French press review 4 May 2011
What will be the fallout of Osama bin Laden's death? Is Pakistan to be trusted? Salman Rushdie writes in Le Monde. Underwater opera opens in Berlin. And the crop of trainee top bureaucrats doesn't look promising.
The press in France is not yet ready to let Osama Bin Laden rest in peace.
Le Monde's main story looks at the implications of the terrorist leader's killing, from Washington where the elimination of America's public enemy number one has enormously boosted Presidernt Barack Obama's personal popularity, to Kabul and Islamabad, where Bin Laden's death may indeed provoke a fundamentalist backlash, with consequences we can't even begin to imagine.
Le Monde also says that the supposed role played by Islamabad in tracking down and eliminating the Al Qaeda leader proves that Pakistan can finally be considered a true ally of the United States. Which is not to say that the Pakistani security services are to be 100 per cent depended upon to support US interests.
The fact that Pakistan was kept completely in the dark until Sunday's raid on Abbottabad was done and dusted is indicative of the level of American confidence in their Pakistani allies. But at least the government of Asif Ali Zardari is clearly more scared of Washington than of the Taliban hordes maurauding in the no-woman's land of the so-called tribal zones of the Hindu Kush.
By the way, the Indian-born novelist Salman Rushdie, a man who has had his own difficulties with islamic extremism in the past, says in an editorial in Libération that it may be time to call Pakistan a collaborationist state and stop the diplomatic niceties. Rushdie says the crucial element in understanding the Pakistani position is the national paranoia with regard to the nuclear neighbour, India. Having a lot of Taliban neighbours can't help either.
Popular Le Parisien wants to know why no photograph of the dead terrorist leader has been published. Was he being protected by Pakistan? And did the American special forces go into the Abbottabad operation with the intention of killing Bin Laden?
The popular daily also asks the million-dollar question: if the CIA has known Bin Laden's location for several months, why have they waited until now to take action? Could it have anything to do with the recent launch of Barack Obama's campaign for reelection in 2012?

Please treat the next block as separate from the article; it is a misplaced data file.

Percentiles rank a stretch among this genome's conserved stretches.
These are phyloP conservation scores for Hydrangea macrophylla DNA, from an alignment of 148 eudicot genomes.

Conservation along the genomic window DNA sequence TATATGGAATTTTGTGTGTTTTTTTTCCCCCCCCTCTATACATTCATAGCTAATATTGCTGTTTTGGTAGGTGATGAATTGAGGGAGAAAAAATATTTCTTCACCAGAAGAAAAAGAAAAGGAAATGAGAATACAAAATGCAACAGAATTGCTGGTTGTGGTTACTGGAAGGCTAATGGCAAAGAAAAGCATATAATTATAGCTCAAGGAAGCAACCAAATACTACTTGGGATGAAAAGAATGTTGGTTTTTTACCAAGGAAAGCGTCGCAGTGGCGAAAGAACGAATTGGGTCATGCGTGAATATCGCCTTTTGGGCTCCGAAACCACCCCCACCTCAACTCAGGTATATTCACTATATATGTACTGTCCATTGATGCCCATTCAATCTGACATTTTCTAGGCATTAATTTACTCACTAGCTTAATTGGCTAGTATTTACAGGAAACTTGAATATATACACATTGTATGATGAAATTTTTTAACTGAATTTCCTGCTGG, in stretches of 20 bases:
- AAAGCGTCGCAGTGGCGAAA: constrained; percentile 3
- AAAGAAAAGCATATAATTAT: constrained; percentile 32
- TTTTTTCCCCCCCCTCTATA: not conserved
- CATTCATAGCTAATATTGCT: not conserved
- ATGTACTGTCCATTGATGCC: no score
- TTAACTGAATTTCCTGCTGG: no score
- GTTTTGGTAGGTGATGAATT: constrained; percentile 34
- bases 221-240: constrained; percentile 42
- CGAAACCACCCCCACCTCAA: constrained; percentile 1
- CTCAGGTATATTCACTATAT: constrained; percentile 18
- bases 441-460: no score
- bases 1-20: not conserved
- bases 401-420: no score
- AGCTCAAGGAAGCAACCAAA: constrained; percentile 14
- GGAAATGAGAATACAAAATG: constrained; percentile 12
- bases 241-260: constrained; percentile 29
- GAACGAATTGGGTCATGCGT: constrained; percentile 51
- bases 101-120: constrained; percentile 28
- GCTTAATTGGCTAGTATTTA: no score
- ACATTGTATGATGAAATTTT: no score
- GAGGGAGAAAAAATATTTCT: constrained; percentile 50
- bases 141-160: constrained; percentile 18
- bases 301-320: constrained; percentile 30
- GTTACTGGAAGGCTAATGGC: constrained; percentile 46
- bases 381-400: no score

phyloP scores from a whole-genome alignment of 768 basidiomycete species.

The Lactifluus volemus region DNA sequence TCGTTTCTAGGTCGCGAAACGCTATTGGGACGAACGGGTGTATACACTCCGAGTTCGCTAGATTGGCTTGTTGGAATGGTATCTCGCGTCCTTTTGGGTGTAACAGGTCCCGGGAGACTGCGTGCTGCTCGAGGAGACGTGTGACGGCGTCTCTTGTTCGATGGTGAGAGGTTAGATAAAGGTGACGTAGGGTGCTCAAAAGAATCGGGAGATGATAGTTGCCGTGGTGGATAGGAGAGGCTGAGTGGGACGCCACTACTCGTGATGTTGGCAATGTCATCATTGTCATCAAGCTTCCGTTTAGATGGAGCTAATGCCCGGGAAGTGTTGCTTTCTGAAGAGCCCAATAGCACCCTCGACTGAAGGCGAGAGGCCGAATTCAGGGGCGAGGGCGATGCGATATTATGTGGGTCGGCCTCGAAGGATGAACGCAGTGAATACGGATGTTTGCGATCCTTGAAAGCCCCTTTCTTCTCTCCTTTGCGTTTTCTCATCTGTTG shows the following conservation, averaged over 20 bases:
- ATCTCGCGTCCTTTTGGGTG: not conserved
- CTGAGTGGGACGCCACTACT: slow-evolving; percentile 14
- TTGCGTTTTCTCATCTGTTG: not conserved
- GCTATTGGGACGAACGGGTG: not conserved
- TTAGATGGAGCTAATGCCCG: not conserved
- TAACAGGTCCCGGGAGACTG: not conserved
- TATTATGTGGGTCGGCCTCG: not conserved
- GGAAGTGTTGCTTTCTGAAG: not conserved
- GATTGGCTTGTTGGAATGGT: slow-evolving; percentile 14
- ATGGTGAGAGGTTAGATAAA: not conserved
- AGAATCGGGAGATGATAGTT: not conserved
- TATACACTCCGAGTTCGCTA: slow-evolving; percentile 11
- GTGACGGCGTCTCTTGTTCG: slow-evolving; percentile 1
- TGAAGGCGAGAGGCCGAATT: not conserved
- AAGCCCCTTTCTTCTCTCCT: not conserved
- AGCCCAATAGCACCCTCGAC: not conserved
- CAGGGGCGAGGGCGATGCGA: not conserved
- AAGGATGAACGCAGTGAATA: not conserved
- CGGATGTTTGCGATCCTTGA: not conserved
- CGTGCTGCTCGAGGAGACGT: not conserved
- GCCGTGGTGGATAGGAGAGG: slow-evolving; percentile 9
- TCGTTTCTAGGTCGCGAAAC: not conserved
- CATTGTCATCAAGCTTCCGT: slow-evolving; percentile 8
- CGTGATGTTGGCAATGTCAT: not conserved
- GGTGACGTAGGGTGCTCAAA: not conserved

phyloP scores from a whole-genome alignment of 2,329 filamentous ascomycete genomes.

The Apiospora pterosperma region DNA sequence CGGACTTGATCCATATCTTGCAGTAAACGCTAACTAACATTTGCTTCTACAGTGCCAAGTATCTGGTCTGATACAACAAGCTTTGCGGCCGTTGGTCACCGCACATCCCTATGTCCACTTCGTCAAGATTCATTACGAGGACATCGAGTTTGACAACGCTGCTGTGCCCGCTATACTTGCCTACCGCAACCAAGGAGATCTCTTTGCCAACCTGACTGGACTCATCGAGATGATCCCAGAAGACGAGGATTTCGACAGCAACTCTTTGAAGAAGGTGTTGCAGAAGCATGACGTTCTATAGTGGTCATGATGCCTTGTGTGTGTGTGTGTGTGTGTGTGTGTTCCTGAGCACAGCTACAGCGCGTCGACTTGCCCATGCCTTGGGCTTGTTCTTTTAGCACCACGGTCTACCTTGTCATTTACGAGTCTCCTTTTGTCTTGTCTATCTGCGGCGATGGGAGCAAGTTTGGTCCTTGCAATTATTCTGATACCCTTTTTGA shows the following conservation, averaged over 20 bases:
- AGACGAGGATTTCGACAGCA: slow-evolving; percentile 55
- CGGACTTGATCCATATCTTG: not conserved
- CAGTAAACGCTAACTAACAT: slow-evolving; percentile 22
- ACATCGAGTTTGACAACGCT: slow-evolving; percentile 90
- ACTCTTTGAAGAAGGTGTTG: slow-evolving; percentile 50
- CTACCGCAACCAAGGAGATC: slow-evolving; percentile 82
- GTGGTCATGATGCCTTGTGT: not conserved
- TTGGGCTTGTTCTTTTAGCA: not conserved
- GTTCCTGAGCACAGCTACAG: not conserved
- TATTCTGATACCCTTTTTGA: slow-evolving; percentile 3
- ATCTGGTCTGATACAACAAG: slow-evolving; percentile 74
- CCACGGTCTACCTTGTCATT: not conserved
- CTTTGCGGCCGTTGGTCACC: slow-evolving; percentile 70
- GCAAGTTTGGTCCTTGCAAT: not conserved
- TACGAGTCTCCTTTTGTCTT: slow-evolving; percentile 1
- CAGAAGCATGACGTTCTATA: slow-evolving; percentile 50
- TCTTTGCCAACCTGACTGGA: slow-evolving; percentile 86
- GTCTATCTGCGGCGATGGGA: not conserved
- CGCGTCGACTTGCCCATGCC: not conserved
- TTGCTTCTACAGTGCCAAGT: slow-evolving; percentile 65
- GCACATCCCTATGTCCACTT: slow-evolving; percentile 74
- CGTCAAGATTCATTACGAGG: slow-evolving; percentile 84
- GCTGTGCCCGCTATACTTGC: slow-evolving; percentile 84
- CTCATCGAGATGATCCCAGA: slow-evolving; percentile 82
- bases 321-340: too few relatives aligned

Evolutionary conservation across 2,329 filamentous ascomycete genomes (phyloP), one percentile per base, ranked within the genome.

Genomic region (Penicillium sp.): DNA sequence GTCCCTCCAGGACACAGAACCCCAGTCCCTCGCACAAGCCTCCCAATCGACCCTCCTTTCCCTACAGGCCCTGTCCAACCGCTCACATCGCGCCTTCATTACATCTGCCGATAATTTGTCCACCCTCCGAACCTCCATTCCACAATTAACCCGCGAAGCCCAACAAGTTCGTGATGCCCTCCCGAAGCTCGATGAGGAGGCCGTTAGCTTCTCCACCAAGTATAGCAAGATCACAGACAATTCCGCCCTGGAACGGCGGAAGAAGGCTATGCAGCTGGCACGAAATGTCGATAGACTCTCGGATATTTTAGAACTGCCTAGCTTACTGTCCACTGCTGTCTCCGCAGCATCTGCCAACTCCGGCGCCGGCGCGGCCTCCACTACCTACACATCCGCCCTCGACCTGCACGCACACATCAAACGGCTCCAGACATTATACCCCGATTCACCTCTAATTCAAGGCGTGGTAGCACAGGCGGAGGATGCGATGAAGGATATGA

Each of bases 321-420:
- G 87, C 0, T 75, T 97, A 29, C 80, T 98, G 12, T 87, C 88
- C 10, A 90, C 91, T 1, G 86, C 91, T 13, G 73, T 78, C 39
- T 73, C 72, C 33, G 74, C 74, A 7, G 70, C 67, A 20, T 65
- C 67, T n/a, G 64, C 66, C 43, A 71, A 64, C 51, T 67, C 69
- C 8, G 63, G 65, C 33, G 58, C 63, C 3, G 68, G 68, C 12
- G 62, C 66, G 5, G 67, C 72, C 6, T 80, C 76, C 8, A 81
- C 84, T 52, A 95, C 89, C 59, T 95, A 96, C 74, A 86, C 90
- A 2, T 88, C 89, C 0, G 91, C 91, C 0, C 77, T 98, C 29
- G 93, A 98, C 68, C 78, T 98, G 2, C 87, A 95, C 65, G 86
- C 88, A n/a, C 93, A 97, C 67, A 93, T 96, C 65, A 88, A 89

If it has, it appears to have worked, for the moment. But a series of revenge attacks would quickly wipe out all the political gains, and most people believe Obama to be far too astute to take that sort of risk.
And now for something completely different, as they used to say on Monty Python's Flying Circus. Le Figaro reports the opening in the German capital, Berlin, of an Underwater Opera. Staged in a swimming pool, the work involves mezzo soprano and former champion swimmer, Claudia Herr, in an hour-long underwater gurgle. Claudia and the accompanying choir get to breathe, thanks to tanks of compressed air, but they don't really get to sing. There are no words, just the sort of infinitely sad sounds made by whales and dolphins. The whole lot is picked up by hydrophones (the sound detectors used in sonar systems) and then fed to pool-side loudspeakers.
The whole project took 12 years to get afloat, and will join such other artistic wonders as Marta Beckett's Death Valley Ballet, or an Argentine opera recently improvised in a shopping centre in Buenos Aires.
The future is not looking good for the top ranks of the French civil service. According to the examiners' report on the admission interviews which resulted in the choosing of the 80 students for this year's intake at the top bureaucrat training centre, the National School of Administration, the candidates were "shy, badly dressed and totally unsure of themselves". And these are people who have already had about 10 years of university education, and are absolutely the most gifted people of their generation.
When they did have opinions, say the examiners, they allowed themselves to be bullied into changing their points of view. They were incapable of bringing on-the-ground realities to bear on their assessments of political positions. And they all wore the same suits, black or dark grey for the men, navy blue for the women.
Perhaps a tap-dancing routine and a Mickey Mouse tie would do the trick for anyone thinking of going for next year's admission interview?